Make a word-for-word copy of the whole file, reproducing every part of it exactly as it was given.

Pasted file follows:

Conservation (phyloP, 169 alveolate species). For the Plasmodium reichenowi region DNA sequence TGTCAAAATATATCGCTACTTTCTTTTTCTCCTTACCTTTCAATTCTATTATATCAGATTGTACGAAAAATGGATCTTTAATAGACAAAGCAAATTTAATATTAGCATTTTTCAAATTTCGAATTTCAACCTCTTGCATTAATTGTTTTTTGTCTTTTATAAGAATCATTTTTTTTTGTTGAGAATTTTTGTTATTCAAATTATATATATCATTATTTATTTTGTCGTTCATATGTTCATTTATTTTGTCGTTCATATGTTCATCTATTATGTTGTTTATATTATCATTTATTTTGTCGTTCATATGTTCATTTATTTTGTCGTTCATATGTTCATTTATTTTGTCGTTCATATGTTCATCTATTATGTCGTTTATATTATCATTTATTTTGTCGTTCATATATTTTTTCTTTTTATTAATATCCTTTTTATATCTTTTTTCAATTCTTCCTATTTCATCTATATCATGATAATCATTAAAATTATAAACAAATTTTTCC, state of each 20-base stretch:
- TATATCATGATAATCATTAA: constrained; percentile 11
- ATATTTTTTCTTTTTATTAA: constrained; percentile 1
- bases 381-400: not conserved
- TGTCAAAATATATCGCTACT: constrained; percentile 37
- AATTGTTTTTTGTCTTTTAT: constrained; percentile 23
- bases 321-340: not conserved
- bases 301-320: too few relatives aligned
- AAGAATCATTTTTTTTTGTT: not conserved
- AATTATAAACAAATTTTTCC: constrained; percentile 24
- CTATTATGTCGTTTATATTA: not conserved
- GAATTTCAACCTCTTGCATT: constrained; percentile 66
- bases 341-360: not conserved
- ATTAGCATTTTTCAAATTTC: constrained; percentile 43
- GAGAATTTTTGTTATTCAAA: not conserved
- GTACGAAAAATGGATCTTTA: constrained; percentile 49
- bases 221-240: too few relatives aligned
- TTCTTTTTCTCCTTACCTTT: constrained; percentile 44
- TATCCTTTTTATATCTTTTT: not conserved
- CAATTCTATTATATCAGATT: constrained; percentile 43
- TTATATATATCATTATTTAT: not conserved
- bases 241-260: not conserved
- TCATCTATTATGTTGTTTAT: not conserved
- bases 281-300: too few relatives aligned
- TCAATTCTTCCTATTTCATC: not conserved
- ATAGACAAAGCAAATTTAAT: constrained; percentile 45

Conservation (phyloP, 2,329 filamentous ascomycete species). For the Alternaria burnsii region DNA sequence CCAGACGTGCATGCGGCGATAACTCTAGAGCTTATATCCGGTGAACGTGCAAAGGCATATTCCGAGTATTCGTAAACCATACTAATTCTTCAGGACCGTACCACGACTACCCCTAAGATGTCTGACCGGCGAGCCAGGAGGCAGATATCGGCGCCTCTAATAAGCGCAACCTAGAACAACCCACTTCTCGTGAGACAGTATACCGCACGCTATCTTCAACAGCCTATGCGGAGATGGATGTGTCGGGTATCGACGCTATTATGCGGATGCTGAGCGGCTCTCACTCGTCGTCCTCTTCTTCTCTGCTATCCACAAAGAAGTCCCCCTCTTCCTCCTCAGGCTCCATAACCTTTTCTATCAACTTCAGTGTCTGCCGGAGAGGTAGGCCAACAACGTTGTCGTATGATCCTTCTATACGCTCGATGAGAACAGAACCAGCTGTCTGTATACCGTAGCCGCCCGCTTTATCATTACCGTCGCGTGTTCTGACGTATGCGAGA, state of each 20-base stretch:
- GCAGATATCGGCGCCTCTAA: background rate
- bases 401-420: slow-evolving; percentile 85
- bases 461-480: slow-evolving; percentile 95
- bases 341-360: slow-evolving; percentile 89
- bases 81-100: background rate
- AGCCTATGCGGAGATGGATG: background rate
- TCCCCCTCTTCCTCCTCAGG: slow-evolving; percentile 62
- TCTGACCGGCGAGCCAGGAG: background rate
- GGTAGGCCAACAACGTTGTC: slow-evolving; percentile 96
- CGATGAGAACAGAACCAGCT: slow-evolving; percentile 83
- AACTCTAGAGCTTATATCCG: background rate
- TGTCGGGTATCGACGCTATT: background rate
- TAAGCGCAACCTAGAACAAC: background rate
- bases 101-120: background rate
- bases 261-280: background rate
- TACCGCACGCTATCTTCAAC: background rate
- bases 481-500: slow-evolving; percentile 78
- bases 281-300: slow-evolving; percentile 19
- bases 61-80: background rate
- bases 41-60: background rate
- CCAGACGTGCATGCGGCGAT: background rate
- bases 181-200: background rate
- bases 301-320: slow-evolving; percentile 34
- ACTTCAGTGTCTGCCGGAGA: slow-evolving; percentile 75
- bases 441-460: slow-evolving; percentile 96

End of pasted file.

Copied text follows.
Conservation (phyloP, 169 alveolate species). For the Plasmodium reichenowi region DNA sequence TGTCAAAATATATCGCTACTTTCTTTTTCTCCTTACCTTTCAATTCTATTATATCAGATTGTACGAAAAATGGATCTTTAATAGACAAAGCAAATTTAATATTAGCATTTTTCAAATTTCGAATTTCAACCTCTTGCATTAATTGTTTTTTGTCTTTTATAAGAATCATTTTTTTTTGTTGAGAATTTTTGTTATTCAAATTATATATATCATTATTTATTTTGTCGTTCATATGTTCATTTATTTTGTCGTTCATATGTTCATCTATTATGTTGTTTATATTATCATTTATTTTGTCGTTCATATGTTCATTTATTTTGTCGTTCATATGTTCATTTATTTTGTCGTTCATATGTTCATCTATTATGTCGTTTATATTATCATTTATTTTGTCGTTCATATATTTTTTCTTTTTATTAATATCCTTTTTATATCTTTTTTCAATTCTTCCTATTTCATCTATATCATGATAATCATTAAAATTATAAACAAATTTTTCC, state of each 20-base stretch:
- TATATCATGATAATCATTAA: constrained; percentile 11
- ATATTTTTTCTTTTTATTAA: constrained; percentile 1
- bases 381-400: not conserved
- TGTCAAAATATATCGCTACT: constrained; percentile 37
- AATTGTTTTTTGTCTTTTAT: constrained; percentile 23
- bases 321-340: not conserved
- bases 301-320: too few relatives aligned
- AAGAATCATTTTTTTTTGTT: not conserved
- AATTATAAACAAATTTTTCC: constrained; percentile 24
- CTATTATGTCGTTTATATTA: not conserved
- GAATTTCAACCTCTTGCATT: constrained; percentile 66
- bases 341-360: not conserved
- ATTAGCATTTTTCAAATTTC: constrained; percentile 43
- GAGAATTTTTGTTATTCAAA: not conserved
- GTACGAAAAATGGATCTTTA: constrained; percentile 49
- bases 221-240: too few relatives aligned
- TTCTTTTTCTCCTTACCTTT: constrained; percentile 44
- TATCCTTTTTATATCTTTTT: not conserved
- CAATTCTATTATATCAGATT: constrained; percentile 43
- TTATATATATCATTATTTAT: not conserved
- bases 241-260: not conserved
- TCATCTATTATGTTGTTTAT: not conserved
- bases 281-300: too few relatives aligned
- TCAATTCTTCCTATTTCATC: not conserved
- ATAGACAAAGCAAATTTAAT: constrained; percentile 45

Conservation (phyloP, 2,329 filamentous ascomycete species). For the Alternaria burnsii region DNA sequence CCAGACGTGCATGCGGCGATAACTCTAGAGCTTATATCCGGTGAACGTGCAAAGGCATATTCCGAGTATTCGTAAACCATACTAATTCTTCAGGACCGTACCACGACTACCCCTAAGATGTCTGACCGGCGAGCCAGGAGGCAGATATCGGCGCCTCTAATAAGCGCAACCTAGAACAACCCACTTCTCGTGAGACAGTATACCGCACGCTATCTTCAACAGCCTATGCGGAGATGGATGTGTCGGGTATCGACGCTATTATGCGGATGCTGAGCGGCTCTCACTCGTCGTCCTCTTCTTCTCTGCTATCCACAAAGAAGTCCCCCTCTTCCTCCTCAGGCTCCATAACCTTTTCTATCAACTTCAGTGTCTGCCGGAGAGGTAGGCCAACAACGTTGTCGTATGATCCTTCTATACGCTCGATGAGAACAGAACCAGCTGTCTGTATACCGTAGCCGCCCGCTTTATCATTACCGTCGCGTGTTCTGACGTATGCGAGA, state of each 20-base stretch:
- GCAGATATCGGCGCCTCTAA: background rate
- bases 401-420: slow-evolving; percentile 85
- bases 461-480: slow-evolving; percentile 95
- bases 341-360: slow-evolving; percentile 89
- bases 81-100: background rate
- AGCCTATGCGGAGATGGATG: background rate
- TCCCCCTCTTCCTCCTCAGG: slow-evolving; percentile 62
- TCTGACCGGCGAGCCAGGAG: background rate
- GGTAGGCCAACAACGTTGTC: slow-evolving; percentile 96
- CGATGAGAACAGAACCAGCT: slow-evolving; percentile 83
- AACTCTAGAGCTTATATCCG: background rate
- TGTCGGGTATCGACGCTATT: background rate
- TAAGCGCAACCTAGAACAAC: background rate
- bases 101-120: background rate
- bases 261-280: background rate
- TACCGCACGCTATCTTCAAC: background rate
- bases 481-500: slow-evolving; percentile 78
- bases 281-300: slow-evolving; percentile 19
- bases 61-80: background rate
- bases 41-60: background rate
- CCAGACGTGCATGCGGCGAT: background rate
- bases 181-200: background rate
- bases 301-320: slow-evolving; percentile 34
- ACTTCAGTGTCTGCCGGAGA: slow-evolving; percentile 75
- bases 441-460: slow-evolving; percentile 96